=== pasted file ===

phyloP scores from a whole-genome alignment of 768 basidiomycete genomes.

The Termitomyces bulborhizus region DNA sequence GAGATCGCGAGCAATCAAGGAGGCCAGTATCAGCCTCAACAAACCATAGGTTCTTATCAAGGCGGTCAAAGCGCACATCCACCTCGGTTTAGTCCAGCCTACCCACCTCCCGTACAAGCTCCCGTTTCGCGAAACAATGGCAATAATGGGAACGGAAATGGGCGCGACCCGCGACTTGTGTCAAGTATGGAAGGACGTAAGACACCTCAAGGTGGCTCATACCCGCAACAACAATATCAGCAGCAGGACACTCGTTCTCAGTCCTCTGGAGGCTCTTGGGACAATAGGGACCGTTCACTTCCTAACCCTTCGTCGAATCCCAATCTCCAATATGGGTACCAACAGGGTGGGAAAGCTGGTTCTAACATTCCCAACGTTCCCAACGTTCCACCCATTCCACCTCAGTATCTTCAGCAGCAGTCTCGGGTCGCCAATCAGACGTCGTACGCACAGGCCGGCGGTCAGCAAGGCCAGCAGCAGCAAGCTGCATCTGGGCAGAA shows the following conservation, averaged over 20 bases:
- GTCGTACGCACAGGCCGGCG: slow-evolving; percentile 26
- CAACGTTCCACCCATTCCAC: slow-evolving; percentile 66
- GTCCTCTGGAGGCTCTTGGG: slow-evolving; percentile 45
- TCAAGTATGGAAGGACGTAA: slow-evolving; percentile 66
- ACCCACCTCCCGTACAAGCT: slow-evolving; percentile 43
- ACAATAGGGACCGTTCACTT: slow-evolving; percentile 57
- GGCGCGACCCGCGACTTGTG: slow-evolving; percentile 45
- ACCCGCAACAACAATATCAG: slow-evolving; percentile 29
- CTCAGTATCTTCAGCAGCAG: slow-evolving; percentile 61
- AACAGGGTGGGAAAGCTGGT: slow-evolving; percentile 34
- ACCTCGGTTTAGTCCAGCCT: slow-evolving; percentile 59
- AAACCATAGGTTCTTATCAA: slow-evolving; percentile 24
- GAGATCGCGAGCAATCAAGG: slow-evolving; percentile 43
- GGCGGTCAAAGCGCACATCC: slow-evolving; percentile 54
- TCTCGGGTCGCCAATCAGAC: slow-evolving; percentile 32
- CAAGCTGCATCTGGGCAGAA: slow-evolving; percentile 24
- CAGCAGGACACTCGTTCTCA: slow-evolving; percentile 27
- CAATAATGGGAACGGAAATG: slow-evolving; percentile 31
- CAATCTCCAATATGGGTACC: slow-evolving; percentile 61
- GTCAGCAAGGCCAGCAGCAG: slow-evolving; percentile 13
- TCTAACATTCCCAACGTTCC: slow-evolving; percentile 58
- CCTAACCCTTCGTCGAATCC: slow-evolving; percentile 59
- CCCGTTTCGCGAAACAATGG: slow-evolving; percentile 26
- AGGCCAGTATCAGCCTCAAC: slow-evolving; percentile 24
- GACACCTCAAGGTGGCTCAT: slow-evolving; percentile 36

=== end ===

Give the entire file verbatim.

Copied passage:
phyloP scores from a whole-genome alignment of 768 basidiomycete genomes.

The Termitomyces bulborhizus region DNA sequence GAGATCGCGAGCAATCAAGGAGGCCAGTATCAGCCTCAACAAACCATAGGTTCTTATCAAGGCGGTCAAAGCGCACATCCACCTCGGTTTAGTCCAGCCTACCCACCTCCCGTACAAGCTCCCGTTTCGCGAAACAATGGCAATAATGGGAACGGAAATGGGCGCGACCCGCGACTTGTGTCAAGTATGGAAGGACGTAAGACACCTCAAGGTGGCTCATACCCGCAACAACAATATCAGCAGCAGGACACTCGTTCTCAGTCCTCTGGAGGCTCTTGGGACAATAGGGACCGTTCACTTCCTAACCCTTCGTCGAATCCCAATCTCCAATATGGGTACCAACAGGGTGGGAAAGCTGGTTCTAACATTCCCAACGTTCCCAACGTTCCACCCATTCCACCTCAGTATCTTCAGCAGCAGTCTCGGGTCGCCAATCAGACGTCGTACGCACAGGCCGGCGGTCAGCAAGGCCAGCAGCAGCAAGCTGCATCTGGGCAGAA shows the following conservation, averaged over 20 bases:
- GTCGTACGCACAGGCCGGCG: slow-evolving; percentile 26
- CAACGTTCCACCCATTCCAC: slow-evolving; percentile 66
- GTCCTCTGGAGGCTCTTGGG: slow-evolving; percentile 45
- TCAAGTATGGAAGGACGTAA: slow-evolving; percentile 66
- ACCCACCTCCCGTACAAGCT: slow-evolving; percentile 43
- ACAATAGGGACCGTTCACTT: slow-evolving; percentile 57
- GGCGCGACCCGCGACTTGTG: slow-evolving; percentile 45
- ACCCGCAACAACAATATCAG: slow-evolving; percentile 29
- CTCAGTATCTTCAGCAGCAG: slow-evolving; percentile 61
- AACAGGGTGGGAAAGCTGGT: slow-evolving; percentile 34
- ACCTCGGTTTAGTCCAGCCT: slow-evolving; percentile 59
- AAACCATAGGTTCTTATCAA: slow-evolving; percentile 24
- GAGATCGCGAGCAATCAAGG: slow-evolving; percentile 43
- GGCGGTCAAAGCGCACATCC: slow-evolving; percentile 54
- TCTCGGGTCGCCAATCAGAC: slow-evolving; percentile 32
- CAAGCTGCATCTGGGCAGAA: slow-evolving; percentile 24
- CAGCAGGACACTCGTTCTCA: slow-evolving; percentile 27
- CAATAATGGGAACGGAAATG: slow-evolving; percentile 31
- CAATCTCCAATATGGGTACC: slow-evolving; percentile 61
- GTCAGCAAGGCCAGCAGCAG: slow-evolving; percentile 13
- TCTAACATTCCCAACGTTCC: slow-evolving; percentile 58
- CCTAACCCTTCGTCGAATCC: slow-evolving; percentile 59
- CCCGTTTCGCGAAACAATGG: slow-evolving; percentile 26
- AGGCCAGTATCAGCCTCAAC: slow-evolving; percentile 24
- GACACCTCAAGGTGGCTCAT: slow-evolving; percentile 36